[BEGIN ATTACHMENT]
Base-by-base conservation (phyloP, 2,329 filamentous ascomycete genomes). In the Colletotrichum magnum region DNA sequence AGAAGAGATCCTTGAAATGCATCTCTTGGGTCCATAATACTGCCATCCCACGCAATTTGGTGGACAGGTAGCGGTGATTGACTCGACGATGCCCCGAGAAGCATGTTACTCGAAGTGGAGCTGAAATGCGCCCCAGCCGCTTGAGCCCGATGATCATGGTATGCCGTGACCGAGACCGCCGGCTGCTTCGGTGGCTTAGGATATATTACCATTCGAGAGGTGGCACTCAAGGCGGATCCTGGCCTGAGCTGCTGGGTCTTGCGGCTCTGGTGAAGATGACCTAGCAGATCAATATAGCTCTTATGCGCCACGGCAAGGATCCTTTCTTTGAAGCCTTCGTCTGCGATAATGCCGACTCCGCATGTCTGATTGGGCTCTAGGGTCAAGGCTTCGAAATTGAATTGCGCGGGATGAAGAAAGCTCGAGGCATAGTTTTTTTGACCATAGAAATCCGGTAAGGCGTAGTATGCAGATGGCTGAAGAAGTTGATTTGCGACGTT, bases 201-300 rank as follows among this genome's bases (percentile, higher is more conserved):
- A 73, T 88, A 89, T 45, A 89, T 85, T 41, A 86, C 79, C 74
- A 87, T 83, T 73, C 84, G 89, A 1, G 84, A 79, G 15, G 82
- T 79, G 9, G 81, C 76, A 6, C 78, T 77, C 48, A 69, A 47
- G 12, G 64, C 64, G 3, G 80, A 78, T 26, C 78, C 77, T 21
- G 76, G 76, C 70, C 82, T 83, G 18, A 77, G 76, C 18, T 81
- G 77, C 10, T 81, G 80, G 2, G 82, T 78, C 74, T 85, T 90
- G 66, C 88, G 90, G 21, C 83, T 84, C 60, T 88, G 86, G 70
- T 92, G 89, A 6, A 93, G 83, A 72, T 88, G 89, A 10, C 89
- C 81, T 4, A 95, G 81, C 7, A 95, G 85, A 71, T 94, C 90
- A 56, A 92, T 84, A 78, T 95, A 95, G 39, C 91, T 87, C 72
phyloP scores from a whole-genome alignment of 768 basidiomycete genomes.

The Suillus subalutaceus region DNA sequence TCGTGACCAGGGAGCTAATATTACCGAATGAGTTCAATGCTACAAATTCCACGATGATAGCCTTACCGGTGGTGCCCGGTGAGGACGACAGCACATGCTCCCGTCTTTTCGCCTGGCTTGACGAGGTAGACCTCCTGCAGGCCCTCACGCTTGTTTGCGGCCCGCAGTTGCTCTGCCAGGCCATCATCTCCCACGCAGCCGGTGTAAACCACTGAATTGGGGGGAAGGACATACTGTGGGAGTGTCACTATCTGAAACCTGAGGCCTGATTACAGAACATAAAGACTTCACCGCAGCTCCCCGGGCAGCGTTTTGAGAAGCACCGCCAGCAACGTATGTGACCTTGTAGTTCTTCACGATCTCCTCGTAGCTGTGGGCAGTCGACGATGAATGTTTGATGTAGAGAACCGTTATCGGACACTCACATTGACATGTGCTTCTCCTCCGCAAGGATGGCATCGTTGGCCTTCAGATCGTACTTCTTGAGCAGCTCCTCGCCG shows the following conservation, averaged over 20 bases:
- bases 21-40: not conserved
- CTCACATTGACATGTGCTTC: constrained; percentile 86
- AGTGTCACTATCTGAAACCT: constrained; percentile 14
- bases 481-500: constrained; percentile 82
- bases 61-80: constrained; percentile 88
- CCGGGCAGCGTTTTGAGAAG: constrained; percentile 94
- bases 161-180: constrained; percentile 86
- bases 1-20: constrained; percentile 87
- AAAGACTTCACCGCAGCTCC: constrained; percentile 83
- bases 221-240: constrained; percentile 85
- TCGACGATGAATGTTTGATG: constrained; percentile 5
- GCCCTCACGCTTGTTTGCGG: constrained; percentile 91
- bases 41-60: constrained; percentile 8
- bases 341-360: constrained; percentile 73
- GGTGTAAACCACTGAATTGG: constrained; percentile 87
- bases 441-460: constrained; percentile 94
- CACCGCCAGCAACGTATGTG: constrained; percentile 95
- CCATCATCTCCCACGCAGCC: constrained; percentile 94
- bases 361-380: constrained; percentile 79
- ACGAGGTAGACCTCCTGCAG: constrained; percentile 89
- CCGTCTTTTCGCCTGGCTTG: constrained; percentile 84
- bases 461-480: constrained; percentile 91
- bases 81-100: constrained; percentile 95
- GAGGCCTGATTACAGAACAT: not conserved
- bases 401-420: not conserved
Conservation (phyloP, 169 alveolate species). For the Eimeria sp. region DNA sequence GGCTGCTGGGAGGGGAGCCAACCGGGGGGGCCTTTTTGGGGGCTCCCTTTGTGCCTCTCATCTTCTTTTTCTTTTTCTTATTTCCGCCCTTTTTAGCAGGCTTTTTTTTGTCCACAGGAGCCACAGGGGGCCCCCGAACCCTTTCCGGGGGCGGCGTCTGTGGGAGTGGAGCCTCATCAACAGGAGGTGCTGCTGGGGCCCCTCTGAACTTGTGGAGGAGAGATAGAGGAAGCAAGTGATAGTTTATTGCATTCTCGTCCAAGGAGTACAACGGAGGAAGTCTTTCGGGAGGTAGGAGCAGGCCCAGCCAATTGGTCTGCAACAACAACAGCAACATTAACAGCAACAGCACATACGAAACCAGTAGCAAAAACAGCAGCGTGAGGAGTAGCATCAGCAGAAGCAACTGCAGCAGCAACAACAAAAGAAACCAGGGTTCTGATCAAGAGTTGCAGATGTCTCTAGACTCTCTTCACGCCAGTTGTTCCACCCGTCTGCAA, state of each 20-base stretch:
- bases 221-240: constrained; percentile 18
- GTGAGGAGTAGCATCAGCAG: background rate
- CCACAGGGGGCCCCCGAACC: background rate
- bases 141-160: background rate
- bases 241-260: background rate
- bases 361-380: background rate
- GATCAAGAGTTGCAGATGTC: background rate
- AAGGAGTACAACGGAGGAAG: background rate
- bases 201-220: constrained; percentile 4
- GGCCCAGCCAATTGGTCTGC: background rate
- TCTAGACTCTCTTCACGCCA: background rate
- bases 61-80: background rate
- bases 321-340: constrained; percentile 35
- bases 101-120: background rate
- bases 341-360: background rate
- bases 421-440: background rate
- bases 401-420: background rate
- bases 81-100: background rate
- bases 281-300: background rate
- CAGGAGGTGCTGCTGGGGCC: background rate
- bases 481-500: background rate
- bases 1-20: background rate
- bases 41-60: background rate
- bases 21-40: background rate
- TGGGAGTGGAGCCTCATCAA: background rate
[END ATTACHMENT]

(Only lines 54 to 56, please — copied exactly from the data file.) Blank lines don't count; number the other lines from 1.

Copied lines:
- bases 341-360: background rate
- bases 421-440: background rate
- bases 401-420: background rate